BoundField.DataFormatString Property

Gets or sets the string that specifies the display format for the value of the field.

Namespace:  System.Web.UI.WebControls
Assembly:  System.Web (in System.Web.dll)

public virtual string DataFormatString { get; set; }

Property Value

Type: System.String
A formatting string that specifies the display format for the value of the field. The default is an empty string (""), which indicates that no special formatting is applied to the field value.

Use the DataFormatString property to specify a custom display format for the values that are displayed in the BoundField object. If the DataFormatString property is not set, the field's value is displayed without any special formatting.

NoteNote

In versions of ASP.NET earlier than 3.5, you must set the HtmlEncode property to false in order to format fields that are not string data types. Otherwise, the field value is converted to a string by the default conversion method before the format string that is stored in the DataFormatString property is applied.

By default, the formatting string is applied to the field value only when the data-bound control that contains the BoundField object is in read-only mode. To apply the formatting string to field values while in edit mode, set the ApplyFormatInEditMode property to true.

The formatting string can be any literal string and usually includes a placeholder for the field's value. For example, in the formatting string Item Value: {0}, the field's value is substituted for the {0} placeholder when the string is displayed in the BoundField object. The rest of the formatting string is displayed as literal text.

If the formatting string does not include a placeholder, only the formatting string itself is included in the final display text (the field's value from the data source is not included). If the placeholder is a 0 (zero) enclosed in curly braces as shown in the preceding example, the field value is converted to a string by the default method. You can append to the zero a string that specifies how the field value should be formatted. For example, the placeholder {0:C} for a numeric field specifies that value of the field should be converted to a currency format.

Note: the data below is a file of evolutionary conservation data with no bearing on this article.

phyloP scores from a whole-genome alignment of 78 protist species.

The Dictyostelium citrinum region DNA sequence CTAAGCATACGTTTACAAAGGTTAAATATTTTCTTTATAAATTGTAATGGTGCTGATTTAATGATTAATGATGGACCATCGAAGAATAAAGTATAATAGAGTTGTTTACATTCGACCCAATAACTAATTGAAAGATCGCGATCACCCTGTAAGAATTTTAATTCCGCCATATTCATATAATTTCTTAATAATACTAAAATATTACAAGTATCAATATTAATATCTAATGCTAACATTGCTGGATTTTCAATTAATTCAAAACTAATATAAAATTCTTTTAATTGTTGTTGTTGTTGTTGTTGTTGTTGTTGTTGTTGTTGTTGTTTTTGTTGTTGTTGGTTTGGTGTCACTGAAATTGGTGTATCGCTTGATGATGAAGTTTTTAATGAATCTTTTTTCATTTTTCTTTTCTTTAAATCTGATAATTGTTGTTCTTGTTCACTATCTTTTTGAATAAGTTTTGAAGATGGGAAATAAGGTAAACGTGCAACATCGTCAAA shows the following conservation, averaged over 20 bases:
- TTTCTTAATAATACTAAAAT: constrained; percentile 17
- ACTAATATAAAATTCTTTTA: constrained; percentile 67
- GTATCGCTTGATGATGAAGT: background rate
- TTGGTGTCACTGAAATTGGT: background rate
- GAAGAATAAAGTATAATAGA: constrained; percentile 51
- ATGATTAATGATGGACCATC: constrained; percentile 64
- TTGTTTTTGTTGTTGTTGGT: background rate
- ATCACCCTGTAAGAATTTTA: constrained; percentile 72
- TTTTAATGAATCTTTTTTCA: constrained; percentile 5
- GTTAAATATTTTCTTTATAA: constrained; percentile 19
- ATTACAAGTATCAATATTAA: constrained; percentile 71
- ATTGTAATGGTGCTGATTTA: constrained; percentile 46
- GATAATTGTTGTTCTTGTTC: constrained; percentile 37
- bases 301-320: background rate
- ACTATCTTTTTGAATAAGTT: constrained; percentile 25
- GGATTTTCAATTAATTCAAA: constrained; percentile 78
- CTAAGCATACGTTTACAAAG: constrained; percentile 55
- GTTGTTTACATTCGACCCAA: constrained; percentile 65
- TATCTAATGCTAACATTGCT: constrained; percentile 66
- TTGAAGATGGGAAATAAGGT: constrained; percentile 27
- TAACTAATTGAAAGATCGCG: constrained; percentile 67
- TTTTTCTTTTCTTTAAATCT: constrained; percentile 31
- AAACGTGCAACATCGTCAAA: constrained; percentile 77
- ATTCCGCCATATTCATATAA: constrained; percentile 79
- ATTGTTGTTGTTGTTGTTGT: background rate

Formatting is applied by using the Format method. The number that follows the left curly brace is part of the syntax used by that method and indicates which one of a series of values the placeholder should use. Because there is only one field value in each cell, the number that follows the left curly brace can only be set to 0.

The following table lists the standard format characters for numeric fields. These format characters are not case-sensitive, except for X, which displays hexadecimal characters in the case that is specified. You can append a number to most format characters in order to specify how many significant digits or decimal places you want to display.

NoteNote

In most cases, formatting depends on the server's culture setting. The examples are for a culture setting of en-US.

Format character

Description

Example

C or c

Displays numeric values in currency format. You can specify the number of decimal places.

Format: {0:C}

123.456 -> $123.46

Format: {0:C3}

123.456 -> $123.456

D or d

Displays integer values in decimal format. You can specify the number of digits. (Although the type is referred to as "decimal", the numbers are formatted as integers.)